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# Please explain the last example with the CPS

Why is the result 65 and what does the `(n)` argument in each callback refer to? The callback or the numbers that are given as arguments?

It is melting my non-mathematical brain.

```function add(x, y, callback) {
callback(x + y)
}

function subtract(x, y, callback) {
callback(x - y);
}

function multiply(x, y, callback) {
callback(x * y);
}

function calculate(x, callback) {
callback(x);
}

calculate(5, (n) => {
subtract(n, 2, (n) => {
multiply(n, 5, (n) => {
console.log(n); // 65
});
});
});
});
```

On line 13 we're defining a function called `calculate`. It has two parameters, `x` and `callback`; `x` will be a number and `callback` will be a function. Inside of the body of `calculate`, we're calling the function `callback` passing in the value of `x` as the first argument for that function. (I should note here that I'm using the terms parameter and argument to mean different things, as explained here):

The later on, on line 17, we call the calculate function. 5 is passed in as the first argument. And a new anonymous arrow function is passed in as the 2nd argument, which is defining the function in place. In the definition of that function, it takes a parameter `n`. In this example, at runtime, `n` will be 5, because that's what we're passing in as the 1st argument to `calculate` on line 17, and if we flip back to the function definition on line 13, that number 5 will then be `x` and then on line 14 `x` gets passed in to the callback. So 5 is `x` and `x` is `n` when things kick off here.

It's not that easy to follow. It took me a minute to untangle it. My preference is not to use this kind of 'continuation-passing style', which is also referred to less positively as "callback hell" or "pyramid of doom". Here's an alternative version without anonymous functions, defining those functions separately. It's still tricky to follow but at least it's an alternative version of the same thing that may help you connect some dots. (I also made all the functions into arrow functions for consistency)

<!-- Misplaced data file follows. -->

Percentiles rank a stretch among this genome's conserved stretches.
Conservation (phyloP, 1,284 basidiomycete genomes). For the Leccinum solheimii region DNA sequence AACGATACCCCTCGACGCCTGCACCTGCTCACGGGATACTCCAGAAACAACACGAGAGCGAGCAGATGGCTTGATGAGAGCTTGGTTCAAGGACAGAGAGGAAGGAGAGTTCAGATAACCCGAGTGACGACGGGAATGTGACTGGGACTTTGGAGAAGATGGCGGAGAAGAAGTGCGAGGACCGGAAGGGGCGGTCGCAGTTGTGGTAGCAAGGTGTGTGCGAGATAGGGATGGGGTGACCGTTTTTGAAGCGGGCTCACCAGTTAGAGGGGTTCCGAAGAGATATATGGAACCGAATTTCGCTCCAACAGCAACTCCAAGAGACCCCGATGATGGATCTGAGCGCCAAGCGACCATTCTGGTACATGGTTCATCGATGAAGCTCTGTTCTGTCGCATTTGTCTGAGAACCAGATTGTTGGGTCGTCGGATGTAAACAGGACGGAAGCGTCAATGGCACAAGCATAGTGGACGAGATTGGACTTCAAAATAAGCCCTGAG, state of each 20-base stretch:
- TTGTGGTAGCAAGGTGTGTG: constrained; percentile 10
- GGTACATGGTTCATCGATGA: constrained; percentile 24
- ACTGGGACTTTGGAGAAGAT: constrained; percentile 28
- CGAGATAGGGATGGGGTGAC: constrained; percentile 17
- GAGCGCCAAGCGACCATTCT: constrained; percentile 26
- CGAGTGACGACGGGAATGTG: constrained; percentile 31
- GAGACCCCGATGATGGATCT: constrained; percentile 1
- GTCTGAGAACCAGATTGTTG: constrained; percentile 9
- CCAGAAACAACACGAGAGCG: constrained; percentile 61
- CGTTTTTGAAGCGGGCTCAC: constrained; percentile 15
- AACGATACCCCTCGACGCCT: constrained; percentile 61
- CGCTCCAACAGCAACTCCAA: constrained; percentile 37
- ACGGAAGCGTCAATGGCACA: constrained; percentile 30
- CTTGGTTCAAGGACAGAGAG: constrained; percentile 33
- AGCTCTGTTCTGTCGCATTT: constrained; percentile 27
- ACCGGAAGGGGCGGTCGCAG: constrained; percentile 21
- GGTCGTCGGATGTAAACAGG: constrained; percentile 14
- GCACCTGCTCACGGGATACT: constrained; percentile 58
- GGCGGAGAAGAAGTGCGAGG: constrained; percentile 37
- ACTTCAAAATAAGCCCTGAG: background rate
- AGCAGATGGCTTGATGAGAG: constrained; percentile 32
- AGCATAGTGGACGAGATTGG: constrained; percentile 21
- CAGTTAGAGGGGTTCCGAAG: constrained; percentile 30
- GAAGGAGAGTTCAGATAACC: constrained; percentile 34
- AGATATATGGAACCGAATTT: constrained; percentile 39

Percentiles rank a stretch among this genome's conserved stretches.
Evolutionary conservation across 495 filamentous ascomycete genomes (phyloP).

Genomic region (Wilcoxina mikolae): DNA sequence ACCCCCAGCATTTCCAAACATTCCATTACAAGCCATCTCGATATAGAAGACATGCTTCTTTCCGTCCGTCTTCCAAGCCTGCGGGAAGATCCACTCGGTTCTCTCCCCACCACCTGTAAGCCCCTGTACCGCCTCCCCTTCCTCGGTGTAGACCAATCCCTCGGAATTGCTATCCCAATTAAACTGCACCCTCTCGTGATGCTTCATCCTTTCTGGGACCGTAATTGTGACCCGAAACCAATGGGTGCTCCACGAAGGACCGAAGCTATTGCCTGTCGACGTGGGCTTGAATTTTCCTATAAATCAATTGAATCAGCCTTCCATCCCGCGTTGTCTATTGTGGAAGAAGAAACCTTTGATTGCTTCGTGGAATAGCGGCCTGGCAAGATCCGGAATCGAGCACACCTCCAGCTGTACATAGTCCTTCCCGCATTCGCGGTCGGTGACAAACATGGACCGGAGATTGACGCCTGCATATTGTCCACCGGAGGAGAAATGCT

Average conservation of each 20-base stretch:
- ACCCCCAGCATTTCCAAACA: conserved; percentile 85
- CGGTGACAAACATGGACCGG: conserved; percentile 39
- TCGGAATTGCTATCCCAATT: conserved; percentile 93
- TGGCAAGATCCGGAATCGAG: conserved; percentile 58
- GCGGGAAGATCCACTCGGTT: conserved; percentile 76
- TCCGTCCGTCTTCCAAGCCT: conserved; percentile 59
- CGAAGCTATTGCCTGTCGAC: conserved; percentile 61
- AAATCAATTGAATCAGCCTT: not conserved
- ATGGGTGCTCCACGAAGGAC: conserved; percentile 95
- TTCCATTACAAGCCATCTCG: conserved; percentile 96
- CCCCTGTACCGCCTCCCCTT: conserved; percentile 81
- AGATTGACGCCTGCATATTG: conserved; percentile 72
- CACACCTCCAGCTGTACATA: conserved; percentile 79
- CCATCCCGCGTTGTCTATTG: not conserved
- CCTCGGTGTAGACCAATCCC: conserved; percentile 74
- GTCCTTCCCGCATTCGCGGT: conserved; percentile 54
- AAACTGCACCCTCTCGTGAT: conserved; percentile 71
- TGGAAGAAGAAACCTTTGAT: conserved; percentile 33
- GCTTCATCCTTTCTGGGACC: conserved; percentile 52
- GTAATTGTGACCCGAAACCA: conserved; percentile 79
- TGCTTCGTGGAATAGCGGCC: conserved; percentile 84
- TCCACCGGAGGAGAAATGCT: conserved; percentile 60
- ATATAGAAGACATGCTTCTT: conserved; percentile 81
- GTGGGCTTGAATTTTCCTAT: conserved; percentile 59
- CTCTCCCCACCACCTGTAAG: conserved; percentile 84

```const add = (x, y, callback) => {
callback(x + y)
}

const subtract = (x, y, callback) => {
callback(x - y);
}

const multiply = (x, y, callback) => {
callback(x * y);
}

const calculate = (x, callback) => {
callback(x);
}

/***** calbacks *****/

const onMultiply = (n) => {
console.log(n); // 65
}

const onSubtract = (n) => {
multiply(n, 5, onMultiply);
}

const onAdd = (n) => {
subtract(n, 2, onSubtract);
}

const composedCalculator = (n) => {
}

calculate(5, composedCalculator);
```

It's kind of an abstract example. This isn't the ideal way of doing math in either case, but there are lots of other operations, like fetching data or handling click events, where you need to deal with a string of operations and pass functions as arguments to other functions as callbacks.

Let me know if you have any more questions.

Thanks for the clarification, still hard to digest but the second example is much more understandable, and thanks for the link with parameters and arguments.

Just a tip for anyone having trouble learning this like me. Go to http://pythontutor.com/visualize.html#mode=edit which is a visualizer for code, you can also do javascript. Copy + paste this code in there then you can visualize the execution step by step. It shows graphics of each function and shows step by step where in the program you are. You can fast forward or go back as well. This site has helped me immensely learn difficult topics by running it step by step and visualizing each step. Hope it helps!

Gerardo Keys thank you for that tool. Truly invaluable add!